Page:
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Same-sex union test: alimony

An Orange County man appeals an order to pay spousal support to his ex-wife, who is in a domestic partnership.

July 22, 2007|Maura Dolan | Times Staff Writer

Ron Garber knew his former wife was living with another woman -- and had taken her last name -- when he agreed to pay her $1,250 a month in alimony.

What he didn't know was that the two women had registered with the state as domestic partners under a law that was supposed to mirror marriage law, Garber said.

State marriage laws say that alimony ends when the former spouse remarries, and Garber reasons he should be off the hook, given that domestic partnership is akin to marriage. But an Orange County judge has decided that registered partnership is cohabitation, not marriage, and that Garber must pay.

"This is not about gay or lesbian," Garber said. "This is about the law being fair."

The case, which Garber intends to appeal, highlights gaps between the legal status of domestic partners and of married couples, an issue the California Supreme Court is considering as it ponders whether to legalize same-sex marriage.

Proponents of same-sex marriage typically argue that gay couples will not have the full rights of heterosexuals until they too can marry. The Orange County case, however, shows how heterosexuals can be the collateral damage of the lesser legal status of domestic partnership.

If spousal support does not end with domestic partnership, "heterosexual men are the ones whose ox is being gored more often than not," said San Francisco family law attorney Diana Richmond.

Lawyers in favor of same-sex marriage are watching the Orange County alimony case and say they will cite it to the state high court as an argument for uniting gay and heterosexual couples under one system: marriage.

Therese Stewart, San Francisco's chief deputy city attorney, said the alimony ruling and other gaps in the domestic partnership law "highlight the irrationality of having a separate, unequal scheme" for same-sex partners.

Domestic partnership law also may have failed to replicate marriage in disputes involving property taxes, health coverage and, when same-sex couples move outside California, even parentage, attorneys say.

In the Orange County case, lawyers on both sides have filed proposed written rulings that would say domestic partnership is "not the equivalent of marriage. It is the functional equivalent of cohabitation."

Orange County Superior Court Judge Michael Naughton suggested that he shared that view in ruling from the bench for the former wife, both lawyers said. Court minutes show that he has written a legal decision, but it is not yet available.

Garber, 51, said he favors same-sex marriage and has no issues about his former wife's decision to register with another woman. He said that he agreed to pay alimony for five years to his wife of 18 years but that he would not have signed the agreement had she disclosed that she had become a domestic spouse a few months earlier.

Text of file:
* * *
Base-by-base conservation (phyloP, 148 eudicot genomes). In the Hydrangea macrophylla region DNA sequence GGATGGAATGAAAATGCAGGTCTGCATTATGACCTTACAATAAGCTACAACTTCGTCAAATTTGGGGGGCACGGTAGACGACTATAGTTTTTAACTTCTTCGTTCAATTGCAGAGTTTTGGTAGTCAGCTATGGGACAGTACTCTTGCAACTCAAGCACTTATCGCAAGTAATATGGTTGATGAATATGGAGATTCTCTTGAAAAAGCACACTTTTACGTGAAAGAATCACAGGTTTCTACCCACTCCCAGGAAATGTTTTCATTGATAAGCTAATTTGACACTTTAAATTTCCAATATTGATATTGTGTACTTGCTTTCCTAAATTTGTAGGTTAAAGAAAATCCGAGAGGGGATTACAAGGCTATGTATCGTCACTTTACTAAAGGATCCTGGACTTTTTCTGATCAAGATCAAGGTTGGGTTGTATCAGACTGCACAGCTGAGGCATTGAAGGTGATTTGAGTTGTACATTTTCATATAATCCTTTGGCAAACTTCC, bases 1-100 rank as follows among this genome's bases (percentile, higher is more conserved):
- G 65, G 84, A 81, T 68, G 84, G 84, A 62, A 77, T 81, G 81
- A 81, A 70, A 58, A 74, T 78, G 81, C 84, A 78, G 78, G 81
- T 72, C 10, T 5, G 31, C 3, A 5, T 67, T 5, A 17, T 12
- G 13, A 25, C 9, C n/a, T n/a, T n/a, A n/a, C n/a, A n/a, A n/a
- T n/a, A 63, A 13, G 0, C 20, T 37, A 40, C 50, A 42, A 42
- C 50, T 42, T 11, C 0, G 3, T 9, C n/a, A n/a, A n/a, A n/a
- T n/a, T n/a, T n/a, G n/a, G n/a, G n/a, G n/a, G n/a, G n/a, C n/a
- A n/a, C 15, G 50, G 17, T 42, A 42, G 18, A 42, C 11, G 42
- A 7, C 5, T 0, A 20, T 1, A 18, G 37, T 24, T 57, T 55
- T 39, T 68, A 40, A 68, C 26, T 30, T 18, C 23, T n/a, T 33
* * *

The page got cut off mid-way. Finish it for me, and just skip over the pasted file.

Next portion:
State marriage laws say that spousal support ends when the person receiving it dies or remarries, unless otherwise specified in an agreement.

"If he had signed that agreement under the same factual scenario -- except marriage, not domestic partnership -- his agreement to pay spousal support would be null and void," said William M. Hulsy, Garber's lawyer.

Edwin Fahlen, who is representing Garber's former wife, Melinda Kirkwood, said the agreement was binding, regardless of whether his client was registered as a domestic partner or even married. Both sides agreed the pact could not be modified, and Garber waived his right to investigate the nature of the Kirkwoods' relationship, the lawyer said.

Melinda Kirkwood, 44, said the divorce was amicable until Garber's new wife became involved. Kirkwood referred other questions to her partner, Kristin Kirkwood.

Kristin Kirkwood said she was uncertain whether Garber knew of the domestic partnership before signing the spousal support agreement. But "he has known about our relationship since three months after she left," Kirkwood said.

Garber and his former wife owned and managed a real estate company and had two children, now 19 and 17.

"Basically, all he did was work," Kristin Kirkwood said. "It was her decision to leave. He begged her to come back."

She said Garber signed a spousal support agreement without bothering to verify that his former wife was a domestic partner because the agreement benefited him overall.

Jennifer Pizer, senior counsel for Lambda Legal, a gay rights group, said the Orange County case, if upheld on the grounds that partnership is not marriage, will underscore that the law does not provide equal treatment for domestic partners.

"It is better treatment if she can have her domestic partner and alimony too," Pizer said.

A Court of Appeal last year upheld the state's ban on same-sex marriage, citing the state's domestic partners law and ruling that it was up to the Legislature to decide whether gays could wed.

The state attorney general's office has argued that same-sex marriage is not needed because gays already enjoy the rights of marriage under the domestic partners law.

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